TAIPEI (Taiwan News) – Taiwanese-based computer maker Clevo Co. (藍天電腦) and its affiliate the Hongwell Group (宏匯集團) have become the most preferred bidder for the Taipei Twin Towers project near the capital’s main railway station, months after the government rejected the leading Hong Kong bidder due to close links with China.
The NT$60 billion (US$1.9 billion) plan for two towers just west of the station has been mired in controversy for years, with a lack of bidders, corruption scandals and fears of Chinese influence playing a part in the delays.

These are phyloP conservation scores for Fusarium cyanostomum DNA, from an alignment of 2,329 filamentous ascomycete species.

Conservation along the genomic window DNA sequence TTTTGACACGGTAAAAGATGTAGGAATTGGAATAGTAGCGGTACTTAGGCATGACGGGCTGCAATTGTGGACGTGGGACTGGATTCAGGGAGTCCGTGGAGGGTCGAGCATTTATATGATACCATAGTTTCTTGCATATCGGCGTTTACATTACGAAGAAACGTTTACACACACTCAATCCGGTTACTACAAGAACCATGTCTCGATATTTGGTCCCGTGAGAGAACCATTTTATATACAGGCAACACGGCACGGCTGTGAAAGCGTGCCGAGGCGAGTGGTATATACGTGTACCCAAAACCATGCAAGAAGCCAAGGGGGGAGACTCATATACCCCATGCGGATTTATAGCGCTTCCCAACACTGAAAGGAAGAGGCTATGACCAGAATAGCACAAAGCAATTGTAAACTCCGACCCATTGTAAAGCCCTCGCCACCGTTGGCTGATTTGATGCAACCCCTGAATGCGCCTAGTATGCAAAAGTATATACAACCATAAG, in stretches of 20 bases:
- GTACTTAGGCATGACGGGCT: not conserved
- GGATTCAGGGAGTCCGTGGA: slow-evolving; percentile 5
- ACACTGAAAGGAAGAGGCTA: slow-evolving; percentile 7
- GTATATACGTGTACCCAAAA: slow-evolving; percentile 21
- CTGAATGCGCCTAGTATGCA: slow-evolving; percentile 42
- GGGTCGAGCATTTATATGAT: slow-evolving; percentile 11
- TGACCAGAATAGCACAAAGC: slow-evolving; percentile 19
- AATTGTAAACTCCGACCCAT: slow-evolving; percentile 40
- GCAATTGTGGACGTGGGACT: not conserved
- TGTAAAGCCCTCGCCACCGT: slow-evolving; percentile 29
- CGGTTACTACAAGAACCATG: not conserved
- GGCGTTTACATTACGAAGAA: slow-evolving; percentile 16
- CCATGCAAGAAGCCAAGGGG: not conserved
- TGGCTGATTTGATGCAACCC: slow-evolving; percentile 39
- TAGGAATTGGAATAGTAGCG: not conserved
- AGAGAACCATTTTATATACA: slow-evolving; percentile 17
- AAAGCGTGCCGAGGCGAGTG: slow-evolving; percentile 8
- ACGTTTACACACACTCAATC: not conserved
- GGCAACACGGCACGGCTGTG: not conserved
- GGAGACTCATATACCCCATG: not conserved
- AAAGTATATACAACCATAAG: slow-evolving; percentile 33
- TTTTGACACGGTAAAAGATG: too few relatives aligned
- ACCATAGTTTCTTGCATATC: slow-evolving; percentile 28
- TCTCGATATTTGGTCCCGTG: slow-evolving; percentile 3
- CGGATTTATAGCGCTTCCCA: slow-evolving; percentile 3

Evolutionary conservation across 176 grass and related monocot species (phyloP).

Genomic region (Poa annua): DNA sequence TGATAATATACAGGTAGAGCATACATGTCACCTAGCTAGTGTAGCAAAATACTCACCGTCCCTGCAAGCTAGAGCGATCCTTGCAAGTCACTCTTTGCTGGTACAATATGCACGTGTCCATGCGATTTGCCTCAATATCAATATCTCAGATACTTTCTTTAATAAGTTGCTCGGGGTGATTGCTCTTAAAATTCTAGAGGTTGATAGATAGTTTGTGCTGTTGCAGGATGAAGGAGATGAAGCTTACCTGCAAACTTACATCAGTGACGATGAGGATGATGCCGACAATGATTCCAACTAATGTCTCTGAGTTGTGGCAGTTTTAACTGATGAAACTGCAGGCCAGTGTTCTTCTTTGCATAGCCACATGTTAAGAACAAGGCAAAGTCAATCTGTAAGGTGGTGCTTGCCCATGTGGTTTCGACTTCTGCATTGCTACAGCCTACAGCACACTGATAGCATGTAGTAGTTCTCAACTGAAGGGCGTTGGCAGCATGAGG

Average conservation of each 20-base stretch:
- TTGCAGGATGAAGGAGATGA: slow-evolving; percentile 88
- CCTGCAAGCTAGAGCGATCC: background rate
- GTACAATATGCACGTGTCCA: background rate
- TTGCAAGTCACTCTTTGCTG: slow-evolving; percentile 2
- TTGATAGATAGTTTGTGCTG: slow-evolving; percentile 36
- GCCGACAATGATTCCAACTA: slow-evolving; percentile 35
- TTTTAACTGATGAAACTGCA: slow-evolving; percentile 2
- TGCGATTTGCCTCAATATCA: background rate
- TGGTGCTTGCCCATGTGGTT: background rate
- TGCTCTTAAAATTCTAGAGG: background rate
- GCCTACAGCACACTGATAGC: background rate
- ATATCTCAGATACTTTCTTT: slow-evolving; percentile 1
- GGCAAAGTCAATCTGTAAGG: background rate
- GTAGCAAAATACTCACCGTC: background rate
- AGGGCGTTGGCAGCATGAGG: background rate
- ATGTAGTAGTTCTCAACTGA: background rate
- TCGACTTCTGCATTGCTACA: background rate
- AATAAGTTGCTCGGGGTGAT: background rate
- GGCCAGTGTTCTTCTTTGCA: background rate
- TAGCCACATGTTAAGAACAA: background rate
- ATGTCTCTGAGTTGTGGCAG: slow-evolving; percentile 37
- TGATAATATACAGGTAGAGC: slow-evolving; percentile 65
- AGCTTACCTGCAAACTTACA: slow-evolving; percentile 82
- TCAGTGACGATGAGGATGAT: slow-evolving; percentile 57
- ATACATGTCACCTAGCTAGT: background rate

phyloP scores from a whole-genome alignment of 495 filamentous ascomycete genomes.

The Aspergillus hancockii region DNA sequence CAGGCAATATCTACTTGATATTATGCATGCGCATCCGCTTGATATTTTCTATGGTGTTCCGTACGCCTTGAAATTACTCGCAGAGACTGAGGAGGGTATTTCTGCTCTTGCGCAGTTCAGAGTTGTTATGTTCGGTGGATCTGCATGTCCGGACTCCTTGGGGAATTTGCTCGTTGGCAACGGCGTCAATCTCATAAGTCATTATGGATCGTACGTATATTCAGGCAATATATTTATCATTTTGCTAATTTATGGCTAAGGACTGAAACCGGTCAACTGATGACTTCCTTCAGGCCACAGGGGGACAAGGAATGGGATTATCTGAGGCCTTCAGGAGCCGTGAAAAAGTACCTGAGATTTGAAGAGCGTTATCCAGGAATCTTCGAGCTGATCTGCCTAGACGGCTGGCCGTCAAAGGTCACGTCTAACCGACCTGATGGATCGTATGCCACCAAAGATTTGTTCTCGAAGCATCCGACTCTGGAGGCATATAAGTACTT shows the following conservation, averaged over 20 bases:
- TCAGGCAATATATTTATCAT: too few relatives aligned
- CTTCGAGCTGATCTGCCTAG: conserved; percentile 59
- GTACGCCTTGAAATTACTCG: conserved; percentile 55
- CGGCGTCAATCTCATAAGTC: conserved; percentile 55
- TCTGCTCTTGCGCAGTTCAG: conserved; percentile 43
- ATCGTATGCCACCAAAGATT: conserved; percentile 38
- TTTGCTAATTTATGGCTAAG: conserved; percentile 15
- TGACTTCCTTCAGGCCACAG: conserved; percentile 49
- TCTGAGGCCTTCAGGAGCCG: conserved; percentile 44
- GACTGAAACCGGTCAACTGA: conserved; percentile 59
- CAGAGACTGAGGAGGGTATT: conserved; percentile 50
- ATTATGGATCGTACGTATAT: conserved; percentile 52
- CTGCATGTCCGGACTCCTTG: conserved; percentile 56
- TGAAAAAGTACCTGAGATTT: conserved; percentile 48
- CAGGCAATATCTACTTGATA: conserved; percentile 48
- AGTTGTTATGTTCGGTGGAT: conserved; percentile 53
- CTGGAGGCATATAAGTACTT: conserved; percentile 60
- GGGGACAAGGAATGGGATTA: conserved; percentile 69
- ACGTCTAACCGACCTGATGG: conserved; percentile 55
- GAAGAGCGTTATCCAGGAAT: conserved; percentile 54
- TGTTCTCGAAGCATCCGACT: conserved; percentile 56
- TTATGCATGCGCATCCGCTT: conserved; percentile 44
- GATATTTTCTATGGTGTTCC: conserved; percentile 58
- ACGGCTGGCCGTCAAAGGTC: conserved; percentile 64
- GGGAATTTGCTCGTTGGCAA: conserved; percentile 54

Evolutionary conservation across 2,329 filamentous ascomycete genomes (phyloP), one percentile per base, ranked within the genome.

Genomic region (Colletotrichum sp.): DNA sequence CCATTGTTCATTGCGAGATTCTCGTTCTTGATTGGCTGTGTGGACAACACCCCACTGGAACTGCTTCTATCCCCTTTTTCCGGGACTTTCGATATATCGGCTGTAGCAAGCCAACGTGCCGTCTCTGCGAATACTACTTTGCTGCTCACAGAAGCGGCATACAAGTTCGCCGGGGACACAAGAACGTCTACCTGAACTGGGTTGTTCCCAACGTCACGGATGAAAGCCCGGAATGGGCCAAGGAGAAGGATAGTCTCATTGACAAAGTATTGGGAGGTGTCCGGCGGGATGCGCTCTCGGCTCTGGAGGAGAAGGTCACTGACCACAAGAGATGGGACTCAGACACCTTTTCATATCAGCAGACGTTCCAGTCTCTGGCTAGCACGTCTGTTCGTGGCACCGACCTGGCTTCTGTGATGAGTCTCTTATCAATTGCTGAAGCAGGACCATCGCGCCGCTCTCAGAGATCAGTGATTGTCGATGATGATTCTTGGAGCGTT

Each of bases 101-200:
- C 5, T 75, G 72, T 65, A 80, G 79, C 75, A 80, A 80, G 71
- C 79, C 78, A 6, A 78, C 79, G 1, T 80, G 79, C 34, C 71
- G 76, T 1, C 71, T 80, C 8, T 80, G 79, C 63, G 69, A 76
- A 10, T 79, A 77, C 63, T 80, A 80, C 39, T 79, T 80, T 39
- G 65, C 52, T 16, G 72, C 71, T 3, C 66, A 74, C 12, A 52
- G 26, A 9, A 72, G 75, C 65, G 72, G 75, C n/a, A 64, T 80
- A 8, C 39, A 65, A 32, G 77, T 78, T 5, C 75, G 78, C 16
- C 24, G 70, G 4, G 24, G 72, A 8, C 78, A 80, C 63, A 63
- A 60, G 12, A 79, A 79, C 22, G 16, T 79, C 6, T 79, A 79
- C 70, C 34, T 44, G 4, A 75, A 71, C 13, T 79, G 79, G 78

Last June, the Hong Kong-based Nan Hai Corp. and Malaysia’s Malton Berhad saw their position as frontrunner rejected as the Ministry of Economic Affairs Investment Commission ruled that the former’s close ties to China posed national security risks.
Two appeals by the consortium were turned down, the latest one on October 3, making way for the next best bidder to take over, the Central News Agency reported Friday (October 18).
Clevo and Hongwell will have to establish a new company for the project, pay a NT$1.8 billion (US$58.8 million) deposit, and complete the signing of an investment agreement with Taipei City before they will actually obtain the right to start developing the site.
Earlier, Clevo and Hongwell said they would cooperate with architectural firm Skidmore, Owings & Merrill LLP, who worked on the world’s tallest building, the Burj Khalifa in Dubai.